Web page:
With technology advancing, there is now more help than ever for couples wanting to have a baby. Many tools now help to determine the ovulation time for a woman to increase the chances of conceiving quickly. Some of the tools help to track the basal body temperature while others are ovulation tests that are available over the counter. All help to breakdown the cycle and find the ovulation period.
Most women will ovulate 16 to 21 days after their period. There is just a 12 to 24 hour window of opportunity to fertilise the egg and then the woman will have to wait until ovulation in the next month’s cycle. By preparing in the best possible way, it makes it easier to deal with the specific schedule and timing.
Ovulation Test Kits
These are known as urine ovulation predictor kits (OPKs) and are the most common and oldest forms of ovulation tests based on urine. Using an OPK is very similar to using a pregnancy test. The test strip will need to be covered in urine and then the results can be interpreted. The test measures the Luteinising Hormone (LH) to check for a surge over a period of days, giving an extremely accurate determination of the point of ovulation. This helps the couple know the best time to try for a baby.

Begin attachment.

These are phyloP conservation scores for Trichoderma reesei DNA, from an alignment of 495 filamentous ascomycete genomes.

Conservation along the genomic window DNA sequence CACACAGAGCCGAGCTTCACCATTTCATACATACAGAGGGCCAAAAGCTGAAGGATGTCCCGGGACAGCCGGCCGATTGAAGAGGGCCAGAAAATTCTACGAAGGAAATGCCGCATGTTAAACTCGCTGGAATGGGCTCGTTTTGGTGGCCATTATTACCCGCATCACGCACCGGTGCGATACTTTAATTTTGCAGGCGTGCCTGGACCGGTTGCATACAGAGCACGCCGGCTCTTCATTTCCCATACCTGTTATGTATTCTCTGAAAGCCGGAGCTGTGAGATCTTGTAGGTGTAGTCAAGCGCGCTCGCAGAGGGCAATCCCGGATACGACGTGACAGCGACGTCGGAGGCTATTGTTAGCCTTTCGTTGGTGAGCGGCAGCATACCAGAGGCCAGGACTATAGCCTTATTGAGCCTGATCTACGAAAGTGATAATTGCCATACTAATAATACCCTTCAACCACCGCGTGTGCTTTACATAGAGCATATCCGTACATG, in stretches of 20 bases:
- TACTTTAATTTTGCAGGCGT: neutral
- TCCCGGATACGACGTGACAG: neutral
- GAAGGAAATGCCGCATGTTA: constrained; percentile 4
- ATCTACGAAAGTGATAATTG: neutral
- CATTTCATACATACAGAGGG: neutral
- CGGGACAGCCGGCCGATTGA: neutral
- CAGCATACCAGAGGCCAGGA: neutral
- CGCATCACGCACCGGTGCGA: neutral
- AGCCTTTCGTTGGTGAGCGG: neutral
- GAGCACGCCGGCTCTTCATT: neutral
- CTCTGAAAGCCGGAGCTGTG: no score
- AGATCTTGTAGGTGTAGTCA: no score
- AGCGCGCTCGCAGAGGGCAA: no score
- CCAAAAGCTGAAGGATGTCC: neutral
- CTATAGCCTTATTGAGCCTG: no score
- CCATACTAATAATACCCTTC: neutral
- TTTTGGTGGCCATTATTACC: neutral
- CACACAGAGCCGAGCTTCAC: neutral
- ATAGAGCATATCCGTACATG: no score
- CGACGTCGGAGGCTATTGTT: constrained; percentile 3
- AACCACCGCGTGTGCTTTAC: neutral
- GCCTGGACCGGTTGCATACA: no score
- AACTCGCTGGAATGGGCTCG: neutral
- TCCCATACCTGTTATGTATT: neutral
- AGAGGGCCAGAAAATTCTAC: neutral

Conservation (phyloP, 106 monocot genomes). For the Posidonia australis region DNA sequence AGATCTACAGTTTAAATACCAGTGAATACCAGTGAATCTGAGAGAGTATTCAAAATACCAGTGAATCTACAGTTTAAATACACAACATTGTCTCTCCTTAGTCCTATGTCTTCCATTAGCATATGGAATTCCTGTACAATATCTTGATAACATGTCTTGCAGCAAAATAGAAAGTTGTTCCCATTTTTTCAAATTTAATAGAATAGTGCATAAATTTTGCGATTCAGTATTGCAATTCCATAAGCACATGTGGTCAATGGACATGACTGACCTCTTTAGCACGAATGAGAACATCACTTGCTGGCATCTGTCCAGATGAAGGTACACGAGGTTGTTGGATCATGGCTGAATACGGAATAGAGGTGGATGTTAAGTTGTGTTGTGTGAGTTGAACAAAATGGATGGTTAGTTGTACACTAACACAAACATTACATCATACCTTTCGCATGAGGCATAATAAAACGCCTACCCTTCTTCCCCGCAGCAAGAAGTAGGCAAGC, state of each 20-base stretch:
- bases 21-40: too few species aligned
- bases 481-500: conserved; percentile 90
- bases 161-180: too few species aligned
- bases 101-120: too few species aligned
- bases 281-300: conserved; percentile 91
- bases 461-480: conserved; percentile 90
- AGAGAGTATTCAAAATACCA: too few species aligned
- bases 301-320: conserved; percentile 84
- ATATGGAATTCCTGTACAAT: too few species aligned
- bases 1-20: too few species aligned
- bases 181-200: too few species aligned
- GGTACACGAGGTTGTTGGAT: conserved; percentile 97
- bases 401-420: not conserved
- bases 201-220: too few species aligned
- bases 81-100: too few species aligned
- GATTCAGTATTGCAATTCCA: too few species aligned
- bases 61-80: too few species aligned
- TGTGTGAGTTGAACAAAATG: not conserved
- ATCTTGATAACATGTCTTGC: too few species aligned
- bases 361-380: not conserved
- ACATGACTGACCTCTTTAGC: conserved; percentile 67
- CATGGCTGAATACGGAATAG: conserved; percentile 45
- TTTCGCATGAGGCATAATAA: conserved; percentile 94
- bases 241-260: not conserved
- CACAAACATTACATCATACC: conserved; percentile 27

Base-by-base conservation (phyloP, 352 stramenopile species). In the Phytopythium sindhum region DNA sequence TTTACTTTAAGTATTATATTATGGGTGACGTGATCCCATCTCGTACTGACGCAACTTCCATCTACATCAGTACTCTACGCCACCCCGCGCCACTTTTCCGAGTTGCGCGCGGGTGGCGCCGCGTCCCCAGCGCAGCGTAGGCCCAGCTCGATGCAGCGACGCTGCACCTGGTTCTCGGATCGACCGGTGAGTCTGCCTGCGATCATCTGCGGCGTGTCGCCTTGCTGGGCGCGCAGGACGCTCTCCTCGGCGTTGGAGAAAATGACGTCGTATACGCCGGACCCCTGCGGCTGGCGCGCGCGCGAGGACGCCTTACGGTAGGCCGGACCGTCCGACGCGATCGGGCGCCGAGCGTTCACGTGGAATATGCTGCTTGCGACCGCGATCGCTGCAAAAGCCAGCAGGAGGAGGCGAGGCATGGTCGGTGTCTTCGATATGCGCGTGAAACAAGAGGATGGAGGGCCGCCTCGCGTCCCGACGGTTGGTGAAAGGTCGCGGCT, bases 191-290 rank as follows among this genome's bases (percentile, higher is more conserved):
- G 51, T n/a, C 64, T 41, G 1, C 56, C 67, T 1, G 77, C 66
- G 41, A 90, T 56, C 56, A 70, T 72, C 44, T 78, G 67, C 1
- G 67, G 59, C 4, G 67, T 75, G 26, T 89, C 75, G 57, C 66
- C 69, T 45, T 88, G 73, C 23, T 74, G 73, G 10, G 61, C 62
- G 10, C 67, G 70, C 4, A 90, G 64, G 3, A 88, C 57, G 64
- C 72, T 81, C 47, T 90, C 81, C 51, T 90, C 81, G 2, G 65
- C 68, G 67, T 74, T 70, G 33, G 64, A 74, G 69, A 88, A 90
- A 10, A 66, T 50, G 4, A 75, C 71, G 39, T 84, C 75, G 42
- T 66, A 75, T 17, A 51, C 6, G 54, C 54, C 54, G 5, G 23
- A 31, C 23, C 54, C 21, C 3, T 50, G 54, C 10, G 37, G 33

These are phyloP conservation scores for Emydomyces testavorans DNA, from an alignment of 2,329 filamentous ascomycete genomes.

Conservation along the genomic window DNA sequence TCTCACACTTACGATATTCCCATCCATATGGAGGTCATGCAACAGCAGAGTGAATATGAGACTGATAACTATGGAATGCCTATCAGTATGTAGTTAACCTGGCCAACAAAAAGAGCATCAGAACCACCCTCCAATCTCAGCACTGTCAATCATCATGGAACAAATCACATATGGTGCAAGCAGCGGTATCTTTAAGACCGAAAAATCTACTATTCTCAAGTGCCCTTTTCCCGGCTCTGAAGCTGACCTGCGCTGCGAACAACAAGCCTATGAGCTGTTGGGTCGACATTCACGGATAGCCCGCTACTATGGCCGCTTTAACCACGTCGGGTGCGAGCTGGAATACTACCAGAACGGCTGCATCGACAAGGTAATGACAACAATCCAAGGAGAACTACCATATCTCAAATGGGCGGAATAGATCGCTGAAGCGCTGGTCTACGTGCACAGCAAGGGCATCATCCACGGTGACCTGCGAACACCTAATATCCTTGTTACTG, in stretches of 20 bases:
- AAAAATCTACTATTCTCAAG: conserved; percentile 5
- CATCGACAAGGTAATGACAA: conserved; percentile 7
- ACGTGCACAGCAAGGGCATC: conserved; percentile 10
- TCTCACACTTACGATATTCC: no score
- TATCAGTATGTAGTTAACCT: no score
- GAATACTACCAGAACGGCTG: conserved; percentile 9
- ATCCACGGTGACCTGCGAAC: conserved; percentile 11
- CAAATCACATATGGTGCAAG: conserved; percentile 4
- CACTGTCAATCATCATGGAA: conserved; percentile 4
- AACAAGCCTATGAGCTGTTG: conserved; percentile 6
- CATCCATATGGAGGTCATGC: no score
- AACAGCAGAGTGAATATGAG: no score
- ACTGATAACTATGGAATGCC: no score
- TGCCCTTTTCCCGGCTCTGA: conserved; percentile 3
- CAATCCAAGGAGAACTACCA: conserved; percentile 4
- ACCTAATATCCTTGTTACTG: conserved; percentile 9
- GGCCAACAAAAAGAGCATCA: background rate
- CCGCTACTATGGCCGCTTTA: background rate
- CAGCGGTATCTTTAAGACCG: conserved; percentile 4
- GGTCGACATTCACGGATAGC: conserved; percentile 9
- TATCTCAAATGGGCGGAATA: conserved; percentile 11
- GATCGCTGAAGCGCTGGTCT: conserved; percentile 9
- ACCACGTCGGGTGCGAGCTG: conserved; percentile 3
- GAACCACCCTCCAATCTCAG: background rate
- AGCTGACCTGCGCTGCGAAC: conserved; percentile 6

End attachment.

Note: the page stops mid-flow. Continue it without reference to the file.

Urine-Based Fertility Monitors
Another way of predicting ovulation is with a urine-based fertility monitor, which checks the LH and the oestrogen levels during the ovulation and menstrual cycle. Women will usually need to use the test stick for readings over a 10 or 20 day period, depending on the length of the cycle and when the LH surge is spotted. The monitor lets you know the level of your fertility – peak, high or low – to determine the best time for insemination or to have intercourse to increase the chance of conceiving. Most of the time, there is between one and five days at the high level and two days at the peak level, which are the best times for conception. These are not as affordable as the basic prediction kits.
Saliva-based Fertility Monitors
The newest form of monitor on the market is the saliva-based tests. These check on the oestrogen levels and not the LH, like the urine-based ones. Just before ovulation, the levels of oestrogen in the body rise and the saliva tests can check for this. The saliva is on the test slide and is similar to a microscope. The saliva “ferns” when there is oestrogen present; meaning that specific patterns form when it dries similar to when a window becomes frosty. The ferns are a sign that ovulation is about to begin.
There are different types of tests for ovulation and the cost varies among them. The original urine-based tests are more affordable but the saliva-based ones can be the most financially effective if used over numerous cycles.